Silent_414th wrote:
Looks like more biased to me.

Yeah but you fly the iron dog, so there! /i/smilies/16x16_smiley-tongue.gif

Go into the QMB sometime and try this: One P-47 with extra ammo against a Fw-190A8 with default armanent. If you take the P-47, keep note of where you get hit at. Arcade mode on is best for this; if you have the smoke trail coming out of the waste gate, look for a arrow anywhere in the chin. If you take the Fw-190, try to shoot the chin of the engine. Fact of the matter is, shoot anywhere near the waste gates and you'll likely put a hole in one of the oil coolers.

http://www.mechmodels.com/images/klv_ubisig1a.jpg

XyZspineZyX
09-15-2003, 08:33 PM
Hey Koro - How can that be a D-10 if it has the Pylons?

XyZspineZyX
09-15-2003, 08:39 PM
Some batches of P-47D-10s were equipped with wing shackles. I believe it was the later production run that was equipped with them.

Also, doesn't have the paddle blade prop of the later D-22 and on.

http://www.mechmodels.com/images/klv_ubisig1a.jpg

XyZspineZyX
09-15-2003, 08:41 PM
Vipez- wrote:
- WEll Jugwhiners are right.. take a look at Lagg3
- engine. You can't kill it..

The Lagg3 engine can be killed, but it takes a lot of punishment before it does stop working.

Maybe they put the Jug engine in the Lagg by mistake. /i/smilies/16x16_smiley-wink.gif

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XyZspineZyX
09-15-2003, 09:03 PM
Korolov,
I must admit this IS compelling evidence.

I would like more info before I follow Seafire's advice and "give it up"
Can you help us determine:
1. Did the P-47 have an armored ring in it cowl opening? Ala Fw-190F8 "Panzerring"?

2. Are the oil coolers in LINE OF SIGHT from the front, or do they "hide" behind the cowl opening?

3. Do other radial engined planes in FB suffer from a similar situation?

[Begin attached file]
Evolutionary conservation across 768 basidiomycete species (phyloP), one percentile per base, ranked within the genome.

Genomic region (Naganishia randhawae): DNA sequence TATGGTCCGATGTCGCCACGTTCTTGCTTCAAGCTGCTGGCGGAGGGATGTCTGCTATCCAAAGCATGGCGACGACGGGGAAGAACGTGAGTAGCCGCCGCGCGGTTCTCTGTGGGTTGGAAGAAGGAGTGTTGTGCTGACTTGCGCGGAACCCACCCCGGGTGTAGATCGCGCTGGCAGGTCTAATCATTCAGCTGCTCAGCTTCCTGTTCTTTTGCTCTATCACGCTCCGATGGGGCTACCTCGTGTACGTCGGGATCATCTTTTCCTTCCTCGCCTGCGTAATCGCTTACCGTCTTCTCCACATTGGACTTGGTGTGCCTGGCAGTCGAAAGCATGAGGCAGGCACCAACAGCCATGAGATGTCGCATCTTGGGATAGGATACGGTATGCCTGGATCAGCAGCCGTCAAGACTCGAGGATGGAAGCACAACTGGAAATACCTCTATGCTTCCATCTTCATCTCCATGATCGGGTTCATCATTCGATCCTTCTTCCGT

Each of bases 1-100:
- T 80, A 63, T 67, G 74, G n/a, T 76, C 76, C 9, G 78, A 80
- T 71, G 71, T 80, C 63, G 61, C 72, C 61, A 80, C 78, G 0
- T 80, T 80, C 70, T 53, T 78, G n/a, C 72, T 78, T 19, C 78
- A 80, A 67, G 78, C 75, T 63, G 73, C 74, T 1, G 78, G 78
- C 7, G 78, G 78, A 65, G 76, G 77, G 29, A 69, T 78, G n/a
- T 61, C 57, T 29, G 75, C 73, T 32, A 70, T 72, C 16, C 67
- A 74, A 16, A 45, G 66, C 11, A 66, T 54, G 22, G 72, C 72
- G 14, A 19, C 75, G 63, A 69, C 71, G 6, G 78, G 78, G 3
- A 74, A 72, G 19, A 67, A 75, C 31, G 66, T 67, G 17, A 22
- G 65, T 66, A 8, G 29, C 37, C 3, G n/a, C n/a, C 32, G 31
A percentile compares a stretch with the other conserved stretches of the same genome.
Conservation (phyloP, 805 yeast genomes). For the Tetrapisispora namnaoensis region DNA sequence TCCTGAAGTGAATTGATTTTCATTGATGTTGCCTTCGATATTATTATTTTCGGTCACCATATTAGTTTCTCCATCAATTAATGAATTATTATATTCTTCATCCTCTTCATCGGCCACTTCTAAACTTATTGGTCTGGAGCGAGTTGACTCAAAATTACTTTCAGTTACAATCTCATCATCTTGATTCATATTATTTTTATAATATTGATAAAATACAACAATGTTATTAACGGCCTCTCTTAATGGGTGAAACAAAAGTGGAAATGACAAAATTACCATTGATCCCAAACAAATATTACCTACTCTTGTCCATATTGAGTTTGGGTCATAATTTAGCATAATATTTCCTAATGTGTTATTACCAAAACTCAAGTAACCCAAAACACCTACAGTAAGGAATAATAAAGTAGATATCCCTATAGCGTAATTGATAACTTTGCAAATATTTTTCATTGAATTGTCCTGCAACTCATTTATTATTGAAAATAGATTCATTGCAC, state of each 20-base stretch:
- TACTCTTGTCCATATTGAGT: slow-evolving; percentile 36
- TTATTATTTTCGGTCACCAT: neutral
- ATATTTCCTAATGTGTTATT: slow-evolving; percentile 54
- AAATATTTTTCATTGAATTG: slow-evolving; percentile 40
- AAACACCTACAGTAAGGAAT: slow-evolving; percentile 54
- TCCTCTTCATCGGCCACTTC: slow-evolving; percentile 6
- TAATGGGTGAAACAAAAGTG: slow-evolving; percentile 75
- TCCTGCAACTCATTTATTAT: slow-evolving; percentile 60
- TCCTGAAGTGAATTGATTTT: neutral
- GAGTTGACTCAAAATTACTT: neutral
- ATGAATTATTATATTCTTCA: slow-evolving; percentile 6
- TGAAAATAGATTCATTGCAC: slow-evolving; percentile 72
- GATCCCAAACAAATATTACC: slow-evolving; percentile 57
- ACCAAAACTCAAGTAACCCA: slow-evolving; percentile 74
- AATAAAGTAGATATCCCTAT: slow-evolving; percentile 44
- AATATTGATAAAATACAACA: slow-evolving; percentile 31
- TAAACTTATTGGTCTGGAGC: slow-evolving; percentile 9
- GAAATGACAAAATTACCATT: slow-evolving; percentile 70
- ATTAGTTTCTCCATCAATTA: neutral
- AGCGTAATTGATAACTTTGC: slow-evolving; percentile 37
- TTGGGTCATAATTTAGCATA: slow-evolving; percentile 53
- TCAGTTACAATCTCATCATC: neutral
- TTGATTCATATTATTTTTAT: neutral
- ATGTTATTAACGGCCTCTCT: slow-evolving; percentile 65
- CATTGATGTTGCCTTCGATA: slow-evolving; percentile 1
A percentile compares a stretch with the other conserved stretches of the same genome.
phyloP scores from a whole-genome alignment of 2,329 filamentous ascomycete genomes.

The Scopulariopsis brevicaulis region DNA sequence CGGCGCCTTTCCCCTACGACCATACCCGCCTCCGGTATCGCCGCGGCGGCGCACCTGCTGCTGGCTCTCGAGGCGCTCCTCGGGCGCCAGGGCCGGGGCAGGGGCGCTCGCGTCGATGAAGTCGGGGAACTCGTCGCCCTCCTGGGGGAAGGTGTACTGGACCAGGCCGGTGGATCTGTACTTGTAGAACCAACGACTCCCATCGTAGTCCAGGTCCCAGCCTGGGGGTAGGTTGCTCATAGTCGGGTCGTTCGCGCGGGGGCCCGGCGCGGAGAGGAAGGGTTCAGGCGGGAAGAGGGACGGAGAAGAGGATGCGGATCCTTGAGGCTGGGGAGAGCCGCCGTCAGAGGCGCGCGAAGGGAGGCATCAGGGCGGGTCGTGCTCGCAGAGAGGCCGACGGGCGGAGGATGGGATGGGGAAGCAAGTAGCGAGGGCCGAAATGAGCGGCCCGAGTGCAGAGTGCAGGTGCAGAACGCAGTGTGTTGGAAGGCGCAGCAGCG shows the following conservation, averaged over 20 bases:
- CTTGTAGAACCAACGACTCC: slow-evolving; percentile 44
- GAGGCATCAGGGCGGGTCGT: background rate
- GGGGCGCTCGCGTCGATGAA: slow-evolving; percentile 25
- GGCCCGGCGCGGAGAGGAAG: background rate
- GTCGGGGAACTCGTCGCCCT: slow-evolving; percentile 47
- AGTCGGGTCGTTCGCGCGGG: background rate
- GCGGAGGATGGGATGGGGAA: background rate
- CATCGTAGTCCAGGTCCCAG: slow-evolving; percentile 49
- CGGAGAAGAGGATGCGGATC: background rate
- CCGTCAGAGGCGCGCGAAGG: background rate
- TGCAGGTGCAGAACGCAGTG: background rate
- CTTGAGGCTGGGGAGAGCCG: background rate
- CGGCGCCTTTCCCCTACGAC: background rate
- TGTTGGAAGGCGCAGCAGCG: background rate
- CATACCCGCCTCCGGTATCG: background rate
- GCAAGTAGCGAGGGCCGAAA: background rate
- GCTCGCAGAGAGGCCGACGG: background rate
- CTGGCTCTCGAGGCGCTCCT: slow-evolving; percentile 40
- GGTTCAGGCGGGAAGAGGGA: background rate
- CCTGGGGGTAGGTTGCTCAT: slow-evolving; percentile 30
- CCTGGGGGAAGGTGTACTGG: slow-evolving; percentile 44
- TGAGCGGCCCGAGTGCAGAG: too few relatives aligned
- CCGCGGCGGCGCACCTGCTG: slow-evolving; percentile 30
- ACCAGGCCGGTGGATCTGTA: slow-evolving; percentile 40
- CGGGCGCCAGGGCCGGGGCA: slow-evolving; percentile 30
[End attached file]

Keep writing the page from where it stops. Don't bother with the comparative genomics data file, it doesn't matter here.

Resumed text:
I have NEVER read of the Jugs vulnerability to fire from the front; on the contrary a vulnerable oil cooler was a sure fire way for a WWII plane to get a reputation for not being able "to take a hit". (MUSTANG?)
Although you argument is very worthy of exploration, I would like some answers to these questions. I think we may be on the road to understanding more about the problem due to your discovery-
S!



http://members.cox.net/miataman1/WAR-08.jpg

XyZspineZyX
09-15-2003, 09:14 PM
id say the il2 was a better ground attack aircraft /i/smilies/16x16_smiley-happy.gif

XyZspineZyX
09-15-2003, 09:31 PM
chris455 wrote:
- Korolov,
- I must admit this IS compelling evidence.
-
- I would like more info before I follow Seafire's
- advice and "give it up"
- Can you help us determine:
- 1. Did the P-47 have an armored ring in it cowl
- opening? Ala Fw-190F8 "Panzerring"?
-
- 2. Are the oil coolers in LINE OF SIGHT from the
- front, or do they "hide" behind the cowl opening?
-
- 3. Do other radial engined planes in FB suffer from
- a similar situation?
-

1. I'm afraid this is beyond me. There aren't any museums nearby that have a P-47 on display, but by judging the drawings I have its a moderately exposed intake. I imagine with enough shot quantity, a round would find its way into oil coolers. There is no obvious armor in front of them, around the intakes, but there is some light to heavy armor below them, to the sides, and rear.

2. From a direct forward view, there would be a line of sight to the oil coolers. It'd be hard to visually see them however, as they sit on the rear edge of the engine, and the supercharger intercooler air intake is between them.

3. Yes, the La series of planes suffer from this vulnerability to a great degree, and to a lesser extent, the Fw-190. The I-16 and I-153 engines don't leak oil, but rather catch fire when heavy damage is taken.